Isn't it reinventing the wheel ? There are ATC classification after all. Kpjas ☤ 10:17, 3 Jun 2004 (UTC)
well, errr... now that you mention it there are a multitude of classications... in one of my past lifes I worked in this field... for an encyclopaedia the NLM's MeSH terms may be the best alrounder - although its pretty warty. There's also SNOMED, ICD9, ICD10, and ICPC (which is goodie). Once apon a time the UK NHS wasted a few million pounds on a system called the 'Read Codes'... Ultimately there are about 10 times as many ways of structuring things as there are people involved! Erich 11:56, 3 Jun 2004 (UTC)
Okay. I fixed up the categories a bit. I guess antibiotics should go under antiinfectives (along with antituberculosis medications and antifungals, I guess). One problem. If I put #REDIRECT [[:Category:Pharmacologic agents]] in the page for Category:Medications, it doesn't redirect. If I remove the preceeding colon, it shows up as a subcategory of pharmacologic agents. Any ideas on how to fix this? Is this a known bug in the wiki code? Ksheka 10:44, Jun 4, 2004 (UTC)
It seems like redirects show up as subcategories, but they also do work. (The peculiar thing is that you can't see the page you are redirecting to on the redirect page). I suspect this is something that'll be fixed. - Nunh-huh 20:12, 4 Jun 2004 (UTC)

What's with all these see alternative medicine links?

A user, rather driven, Mr. Natural Health, has littered whole reams of Wikepedia with an irrelevant link to an alternative medicine page. The page isn't specific to anything in any article is in. Then there is a page with a discussion on arbitration and votes that are opaque in their meaning. What's up here? Steve Kd4ttc 04:40, 3 Jun 2004 (UTC)

Although I agree with the idea of achieving a balance between conventional and unconventional medicine in Wikipedia I protest against polluting medicine articles with irrelevant links and alternative medicine nav tables. I removed completely irrelevant alternative medicine linkage in List of medical symptoms. Kpjas ☤ 10:15, 3 Jun 2004 (UTC)

A number of users, me included, has spent an inordinate amount of time editing out the CAM links from the medical articles. I think it is instructive that the links in articles that are CAM related were left in place. There were some pretty goofy CAM inclusions. I think the funniest was the inclusion of Minerals, which put volcanos in the CAM space. Notably, the CAM linker of note has actually contributed some content recently. He placed a bit in the depression page which was reasoonably well written. Unfortunately, he cited an irrelevent article. Ironically, the article was a review showing the ineffectiveness of a number of Alternative medical treatments. With the poor behavior displayed by the gentleman that is docmented on the arbitration pages he may be kicked out of Wikipedia. Kd4ttc 15:49, 9 Jun 2004 (UTC)


I put quite a cool diagram I made up on the stomach page that I made. Can people just give it the once to check it.
I'm gonna have a bit more time coming up (exams are nearly over), so if people want any other diagrams done, I'll see what I can do. Prisonblues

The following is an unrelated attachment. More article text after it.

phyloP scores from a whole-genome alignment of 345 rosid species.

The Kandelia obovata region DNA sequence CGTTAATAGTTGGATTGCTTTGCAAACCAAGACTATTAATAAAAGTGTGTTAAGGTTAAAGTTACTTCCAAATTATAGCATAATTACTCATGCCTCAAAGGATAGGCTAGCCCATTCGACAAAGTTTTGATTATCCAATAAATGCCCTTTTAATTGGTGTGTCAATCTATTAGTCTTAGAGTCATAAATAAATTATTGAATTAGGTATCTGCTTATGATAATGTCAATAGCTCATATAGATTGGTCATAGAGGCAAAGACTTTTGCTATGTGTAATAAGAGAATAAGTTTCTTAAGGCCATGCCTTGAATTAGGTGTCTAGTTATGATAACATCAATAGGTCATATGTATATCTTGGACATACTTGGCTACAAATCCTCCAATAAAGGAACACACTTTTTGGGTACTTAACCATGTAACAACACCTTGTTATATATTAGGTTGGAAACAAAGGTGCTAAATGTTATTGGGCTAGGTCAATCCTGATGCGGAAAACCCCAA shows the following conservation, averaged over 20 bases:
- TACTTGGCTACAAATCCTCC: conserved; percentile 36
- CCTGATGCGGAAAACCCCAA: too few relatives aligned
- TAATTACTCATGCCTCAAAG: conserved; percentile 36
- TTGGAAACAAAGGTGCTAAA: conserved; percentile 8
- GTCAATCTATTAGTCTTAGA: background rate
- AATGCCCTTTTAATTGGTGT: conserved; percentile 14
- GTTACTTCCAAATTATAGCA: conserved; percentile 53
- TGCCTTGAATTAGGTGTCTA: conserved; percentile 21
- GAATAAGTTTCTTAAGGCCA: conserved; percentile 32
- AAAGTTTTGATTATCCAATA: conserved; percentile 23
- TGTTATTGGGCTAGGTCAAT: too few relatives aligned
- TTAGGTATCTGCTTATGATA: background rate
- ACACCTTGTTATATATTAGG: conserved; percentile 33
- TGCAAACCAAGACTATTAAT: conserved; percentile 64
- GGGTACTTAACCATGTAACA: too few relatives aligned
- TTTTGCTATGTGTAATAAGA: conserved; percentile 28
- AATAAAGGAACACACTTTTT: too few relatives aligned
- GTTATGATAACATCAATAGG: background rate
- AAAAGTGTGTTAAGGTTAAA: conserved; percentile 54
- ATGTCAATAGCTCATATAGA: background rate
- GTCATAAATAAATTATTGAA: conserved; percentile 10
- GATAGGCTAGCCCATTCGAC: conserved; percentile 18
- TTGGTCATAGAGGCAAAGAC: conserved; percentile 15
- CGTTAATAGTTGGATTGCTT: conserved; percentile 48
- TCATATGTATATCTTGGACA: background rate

Beautiful, Prisonblues. But... there is a page called gastric acid. Would you mind adding it there as well??? Is it "general" enough to remain on stomach? JFW | T@lk 19:37, 2 Jun 2004 (UTC)

Made the blank version, and updated the typo in blood. Moved to gastric acid too, but it's still on the stomach page. As a side-note, thought it would be quite cool to make it a clickable map, ie. if you click on M3, it takes you to cholinergic muscarinic receptor, I'm assuming this is impossible with the current software, but would be quite cool anyway. --Prisonblues 00:31, 3 Jun 2004 (UTC)

There are a few errors in the diagram. The pylorus is the exit of the stomach, not a region. The cardia surrounds the entry of the esophagus. The Antrum is about the distal 1/3 of the stomach, and the angulus incisura is not included. Stephen Holland, M.D. Kd4ttc 04:44, 3 Jun 2004 (UTC)

Good points Stephen, but that's not my diagram, it's Statkit1's, we were talking about this diagram. --Prisonblues 07:27, 3 Jun 2004 (UTC)
Ah! Oh that diagram is beautiful! I used to lecture on GI physiology. That is just a lovely diagram. Nice work! Kd4ttc 16:15, 9 Jun 2004 (UTC)
Great diagram - good work! My only criticism is that perhaps there should be a small key for what the abbreviations used are. Alex.tan 18:20, 9 Jun 2004 (UTC)


Well, as MNH and consorts were not doing it, I did! I wrote Medicine#Criticism. Please fiddle around with this section, as I wrote it hurriedly and with a shocking lack of introspection. Ivan Illich does deserve a mention, Neil Postman possibly doesn't. JFW | T@lk 16:36, 9 Jun 2004 (UTC)

great stuff! I've been holding off writing a similar blurb. Given your section a quick go over. We should also discuss issues of: expense, error and elitism... (mmm the three e's!). i deleted the 'harmless' comment as alternative cancer treatments are big earner for their proponents! Erich 18:17, 9 Jun 2004 (UTC)

Navigating around the doctor's mess

I find the navigation menu at the top of the clinical medicine project pages (including this one) was a little distracting, so I've moved the navigation to a Template:WPCM navigation, and have replaced the original navigation menu with {{WPCM navigation}}. IMO, this improves aesthetics and readability. If no one objects I'll assume there's general agreement, and in celebration I'll go buy myself a pint :-) --Diberri | Talk 02:03, Jun 10, 2004 (UTC)

I agree. nice! Erich 02:33, 10 Jun 2004 (UTC)

Beautiful, Dave. JFW | T@lk 10:32, 10 Jun 2004 (UTC)